What's coming up: Sarah has a poorly timed panic attack during her wedding to Tammy and subsequently goes on what some might call a sexual walkabout that leads her straight into the world of BDSM. "She thinks she's stuck, and that's what's freaking her out," Landecker tells TVGuide.com. "Sarah wants to give up -- her whole story line this year is to be submissive, to want someone else to make the decisions." But she also realizes, for the first time, about some of her hidden (and more boundary-pushing) desires. "What I learned talking to people in that [BDSM] community is that you're actually safer than you've ever been because you, as the submissive, set the rules. You set the limits," Landecker says. "You are not in any danger, so your fantasy and your imagination is at play. ... It's not about, you tell me what to do. It's about me being able to say, 'This is what I want. This is what makes me feel good.'" (Adds Hardin: "My guess is it's gonna be way hotter than 50 Shades of Grey.")
Where we left off: Josh tells Rabbi Raquel (Kathryn Hahn) that he's all in and wants to have babies with her. He also finds out that he's the father of Rita's teenage son, Colton (Alex MacNicoll).
What's coming up: Despite being mired in a state of arrested development, Josh finds himself hit with a double dose of fatherhood, between learning of Colton's existence and finding out that Raquel is pregnant. But is he ready to be a dad (x2)? "No," Hahn says flatly. "Josh is trying to navigate folding her into his family. ... Raquel's just trying to be clean, and this family is just like this black mold that's taking over. She's trying. But I do think that there is something about the Pfeffermans that she loves. She can't quit 'em, because you know why? Nobody bolts. They stick together, and there is something really beautiful about that. Nobody bolted with Maura. Nobody bolts with anything. That's a beautiful thing. I think Raquel finds that really admirable."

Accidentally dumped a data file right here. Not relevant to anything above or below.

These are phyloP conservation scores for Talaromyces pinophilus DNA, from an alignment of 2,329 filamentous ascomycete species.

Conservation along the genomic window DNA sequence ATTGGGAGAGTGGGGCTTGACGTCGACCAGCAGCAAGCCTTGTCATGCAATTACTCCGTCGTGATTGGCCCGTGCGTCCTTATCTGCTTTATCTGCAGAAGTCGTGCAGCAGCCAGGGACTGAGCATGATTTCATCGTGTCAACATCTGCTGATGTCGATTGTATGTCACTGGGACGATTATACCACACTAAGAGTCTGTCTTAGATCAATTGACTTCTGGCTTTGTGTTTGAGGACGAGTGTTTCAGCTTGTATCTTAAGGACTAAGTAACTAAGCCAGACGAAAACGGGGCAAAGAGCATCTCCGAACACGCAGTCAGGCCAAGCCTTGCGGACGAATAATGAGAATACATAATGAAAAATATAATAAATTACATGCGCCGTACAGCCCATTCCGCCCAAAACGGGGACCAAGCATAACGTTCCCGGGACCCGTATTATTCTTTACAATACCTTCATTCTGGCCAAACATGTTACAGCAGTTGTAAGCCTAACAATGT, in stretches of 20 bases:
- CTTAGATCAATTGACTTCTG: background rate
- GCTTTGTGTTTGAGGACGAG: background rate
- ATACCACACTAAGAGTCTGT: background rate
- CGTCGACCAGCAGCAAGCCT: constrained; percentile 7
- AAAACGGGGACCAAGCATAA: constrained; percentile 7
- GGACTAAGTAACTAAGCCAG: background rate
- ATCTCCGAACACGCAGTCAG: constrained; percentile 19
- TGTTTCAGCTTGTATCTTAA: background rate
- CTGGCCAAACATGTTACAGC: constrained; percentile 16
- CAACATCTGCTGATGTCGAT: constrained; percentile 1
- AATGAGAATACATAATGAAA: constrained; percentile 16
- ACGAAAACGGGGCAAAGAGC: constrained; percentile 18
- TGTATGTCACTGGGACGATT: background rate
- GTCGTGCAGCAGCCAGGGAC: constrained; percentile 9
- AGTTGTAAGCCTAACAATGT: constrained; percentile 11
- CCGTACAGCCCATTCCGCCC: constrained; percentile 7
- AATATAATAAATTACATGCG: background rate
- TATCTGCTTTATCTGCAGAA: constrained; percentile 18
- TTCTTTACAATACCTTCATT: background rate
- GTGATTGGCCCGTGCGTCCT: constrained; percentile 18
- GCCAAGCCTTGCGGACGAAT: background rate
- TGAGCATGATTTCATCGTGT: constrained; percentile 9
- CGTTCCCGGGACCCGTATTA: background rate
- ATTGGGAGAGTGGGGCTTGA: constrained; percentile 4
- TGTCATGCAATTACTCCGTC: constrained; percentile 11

Raquel, however, is also not too pleased with the prospect of being unwittingly thrust into the role of stepmother, especially after seeing Josh's reaction to Sarah's panic attack at her wedding. "That was the awakening to, for [Raquel], like, what have I gotten myself into with this family? They don't take anything as sacred here. I am so f---ed," Hahn explains. "I have so much to answer to -- to God, to my congregation, to myself. I don't even have my apartment anymore. I have no place to pray. And I am pissed."
Where we left off: Shelly is widowed after her husband Ed dies, but has forged a friendship with Maura.
What's coming up: Shelly discovers that it's difficult to be roommates with your former spouse, and also sees her parenting style called into question by her kids, particularly Josh and Sarah. Despite losing two husbands, Shelly hasn't given up on finding love -- and, despite their ups and downs, will always hold a special place in her heart for Maura. "They love each other and they always will love each other," Soloway says. "It's sad, because I think Shelly gets sacrificed in that little journey. I think a lot of people get sacrificed in the Pfefferman journeys."
All 10 episodes of Transparent Season 2 will be available Friday on Amazon Prime. Will you watch?